24 Oct Bake off at the Alexandra Arms
Cider & Sausage Festival at the Alexandra Arms ( now the Alex as it changed owners, October 2017 comment)
Last weekend on the 18th of October, the Alexandra Arms celebrated this year’s fantastic apple crop with a Cider and Sausage Festival and invited Cambridge residents to join in on their own Alexandra Arms bake-off. All creations had to be homemade and contain apple. I was invited to judge the entries, which wasn’t easy as the apple pies looked and were all delicious.
The Alexandra Arms dates from c.1870 and was one of the earlier buildings on Gwydir Street. Four years later, there were about 120 houses in Gwydir Street. Only one-third of the houses were numbered though. There was certainly not a shortage of pubs as there were five at the time – the Brewer’s Arms, the Dewdrop, the Gwydir Arms, the Alexandra Arms, and the Prince of Wales on the corner of Norfolk Street”. Now many years later there are only two left; the Alexandra Arms and the Dewdrop (now the Cambridge Blue).
On The 30th of November 2012, Craig and Jenna Bickley, who also run the Free Press in Prospect Row, reopened the Alexandra Arms. The pub is named after Alexandra of Denmark, wife of Edward VII. She would have been Princess of Wales at the time the pub was built. The new pub sign of the Alexandra Arms shows an image of Alexandra on a stamp issued in Newfoundland in 1911.
Although the Alexandra Arms seems to be tucked away from the hustle and bustle of the centre of town, it is easily accessible from Norfolk street or from Mill Road. Norfolk Street is just off East Road close to the Grafton Centre.
And the winners were….
Best in show and best savoury apple pie
Kirsten Horn – A savoury apple pie with pumpkin and beef
Best sweet apple pie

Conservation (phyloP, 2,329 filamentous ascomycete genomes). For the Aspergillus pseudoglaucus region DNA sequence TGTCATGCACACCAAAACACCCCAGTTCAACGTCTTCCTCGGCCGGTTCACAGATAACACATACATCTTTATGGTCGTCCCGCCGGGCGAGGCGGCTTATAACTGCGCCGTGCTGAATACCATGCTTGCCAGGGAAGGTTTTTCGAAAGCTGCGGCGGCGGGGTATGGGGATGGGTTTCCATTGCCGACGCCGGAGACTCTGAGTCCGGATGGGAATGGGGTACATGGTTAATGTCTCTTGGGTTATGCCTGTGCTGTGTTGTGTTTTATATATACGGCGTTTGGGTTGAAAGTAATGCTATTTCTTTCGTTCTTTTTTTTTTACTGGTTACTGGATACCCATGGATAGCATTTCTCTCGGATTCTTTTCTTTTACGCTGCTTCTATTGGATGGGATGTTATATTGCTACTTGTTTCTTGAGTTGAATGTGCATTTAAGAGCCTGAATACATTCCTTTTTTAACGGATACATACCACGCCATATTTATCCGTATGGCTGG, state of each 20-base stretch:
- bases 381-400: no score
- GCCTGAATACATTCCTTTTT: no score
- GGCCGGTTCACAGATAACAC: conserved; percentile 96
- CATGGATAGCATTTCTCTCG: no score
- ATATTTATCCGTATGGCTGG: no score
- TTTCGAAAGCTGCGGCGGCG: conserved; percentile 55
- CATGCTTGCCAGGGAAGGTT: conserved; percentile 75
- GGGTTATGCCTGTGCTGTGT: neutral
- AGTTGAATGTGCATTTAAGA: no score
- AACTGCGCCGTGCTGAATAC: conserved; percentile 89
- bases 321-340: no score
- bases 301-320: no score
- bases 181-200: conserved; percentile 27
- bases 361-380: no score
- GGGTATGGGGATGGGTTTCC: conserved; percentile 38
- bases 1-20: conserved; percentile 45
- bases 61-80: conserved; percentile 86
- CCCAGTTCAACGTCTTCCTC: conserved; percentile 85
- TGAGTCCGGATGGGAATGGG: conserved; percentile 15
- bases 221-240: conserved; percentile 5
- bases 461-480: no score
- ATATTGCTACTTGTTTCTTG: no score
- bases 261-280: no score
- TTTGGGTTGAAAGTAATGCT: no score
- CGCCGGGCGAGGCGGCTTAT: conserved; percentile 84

Kathinka Horn – Apple pie made with Red Devil Apples
Best young entry
Tom Bickley – Apple turnovers
Both Kirsten and Kathinka are well known in the Cambridge Food scene. Kirsten is co-owner of River Farm Smokery in Bottisham and Kathinka runs the food hall at Burwash Manor. She sells these delicious Red Devil apples here.
Apple pie with Calvados
Apple pie with hot spices
I’m glad that so many apple festivals are popping up so we can celebrate the wonderful selection and taste of British apples. Unfortunately, they are a hard find these days. Many traditional old varieties have been replaced by more popular easy to grow apples or ones with a more attractive look and ones which are available all year round. Two of my ‘old fashioned’ favourites are the Cox and the Russet.
The Cox, which is an aromatic and crisp apple ‘has been replaced by’ the Gala. This apple was first grown in New Zealand and is less sweet, which suits the modern palate and is available all year round.
The Russet is a quintessential English apple and was already around in the Victorian times. It appeared in novels of Shakespeare in which he described them as ‘a dish of leather coats’. The skin can be as wrinkly as leather, which makes it not a very nice looking apple, but oh so tasty. The russet is very popular for making cider and the apple juice.
So why I mention these tasty apples? The quality of a product is always what goes in it. The wonderful Red Devil made Kathinka’s apple pie stand out from the rest.
Keen to taste the Red Devil? You’d better head off to Burwash manor soon before they’re sold out.